For some time there have been two organizations, the Scout and Sportsmen’s Club in Sycamore collecting waste paper as a war effort. Today the heads of the two groups issue a joint declaration in which they state that they are henceforth cooperating in the paper collection.
The interior of the Alida Young Temple in Sycamore is undergoing considerable improvement at this time. The Masons are sponsoring the project. The work is confined to the top floor where a new property room is to be built, a ladies rest room installed, modernizing of the kitchen, laying of new carpet, and the addition of new lounge.
The current issue of Look, well-known picture magazine, has a group of pictures which includes one picture in which a DeKalb young man, Dee Palmer, appears.
1967 – 50 YEARS AGO
The cost of hospital care is expected to soar to at least $57.93 a day per patient by September. The American Hospital Association, which compiles cost records, disclosed that hospital expenses are increasing faster than previously reported.
DeKalb’s Municipal Building is progressing. Foundation is in place, steel has been erected and now the pre-cast concrete sections that will produce the flooring are being put into place.
The Sandwich State Bank purchased the A. E. Woodward School in Sandwich and Ivan Fritsch of rural Sandwich bought the Sandy Bluff School. The A. E. Woodward School site and building are on Route 34. There are reports that the school structure will be leveled and the bank will make use of the property. The Sandy Bluff school building and site are adjacent to the Fritsch property. The school originally operated as a country school and then as a part of the Sandwich system.
Four elms to go and the DeKalb city’s street department will have culminated a project which began five years ago. The project, to cut down all the old elms in the city, was a slow and tiresome assignment. Working at times when duties did not call them elsewhere, the street department cut down between 5,000 and 6,000 elm trees in the city over the five-year period. One elm remains to be cut at the corner of Seventh and State and three in the 200 block of West Lincoln.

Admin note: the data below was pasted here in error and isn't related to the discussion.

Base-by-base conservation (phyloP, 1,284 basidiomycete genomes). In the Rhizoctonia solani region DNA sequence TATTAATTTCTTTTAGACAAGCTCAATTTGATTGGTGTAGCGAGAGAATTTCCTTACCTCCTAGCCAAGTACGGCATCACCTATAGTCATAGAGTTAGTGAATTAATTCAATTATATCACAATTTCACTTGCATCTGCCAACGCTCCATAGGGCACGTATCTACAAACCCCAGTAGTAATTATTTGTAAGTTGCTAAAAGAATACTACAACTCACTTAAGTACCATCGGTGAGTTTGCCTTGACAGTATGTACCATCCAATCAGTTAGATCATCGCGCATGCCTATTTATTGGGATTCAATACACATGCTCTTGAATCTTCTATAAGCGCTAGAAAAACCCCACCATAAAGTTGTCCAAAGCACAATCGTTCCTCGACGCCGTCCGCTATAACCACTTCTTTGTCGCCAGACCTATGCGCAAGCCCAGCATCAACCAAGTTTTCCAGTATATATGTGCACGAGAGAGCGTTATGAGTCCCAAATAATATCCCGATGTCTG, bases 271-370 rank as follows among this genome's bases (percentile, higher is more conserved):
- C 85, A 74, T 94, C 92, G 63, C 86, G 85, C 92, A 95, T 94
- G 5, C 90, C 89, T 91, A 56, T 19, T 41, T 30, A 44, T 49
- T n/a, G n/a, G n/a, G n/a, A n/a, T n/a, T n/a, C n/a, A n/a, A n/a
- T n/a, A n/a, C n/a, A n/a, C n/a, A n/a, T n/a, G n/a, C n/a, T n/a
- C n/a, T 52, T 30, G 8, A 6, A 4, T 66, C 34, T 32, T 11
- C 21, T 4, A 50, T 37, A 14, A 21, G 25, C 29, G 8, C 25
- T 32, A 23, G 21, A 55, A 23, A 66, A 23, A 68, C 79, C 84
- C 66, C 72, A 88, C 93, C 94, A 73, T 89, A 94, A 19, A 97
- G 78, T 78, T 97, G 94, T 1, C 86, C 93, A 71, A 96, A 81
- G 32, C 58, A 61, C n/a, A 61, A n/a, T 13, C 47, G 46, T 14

1992 – 25 YEARS AGO
The $60,000 master redevelopment plan for downtown DeKalb was swept under the carpet at the DeKalb City Council meeting with aldermen citing the lack of interest and participation from merchants as the reason.
DeKalb’s legacy as the barbed wire capital was featured on NBC’s Today Show as one of the program’s producers, Mike Leonard, visited the Barb City last week to look in to the Ellwood House Museum’s barbed wire collection and speak to a Northern Illinois University television news class.
The Sycamore Public Library is beginning an outreach service for the homebound. If you are unable to come to the library due to physical disability, illness or advanced age, the library can help you.
All priorities seem to be director toward the DeKalb acquisition of “the company,” said DeKalb Township Road Commissioner John Huber. Although Huber said he could not name the company that city officials are attempting to woo into DeKalb, township trustees said it was no secret that Nestle was looking at a site of Fairview Drive.
– Compiled by the Joiner History Room, DeKalb County Archives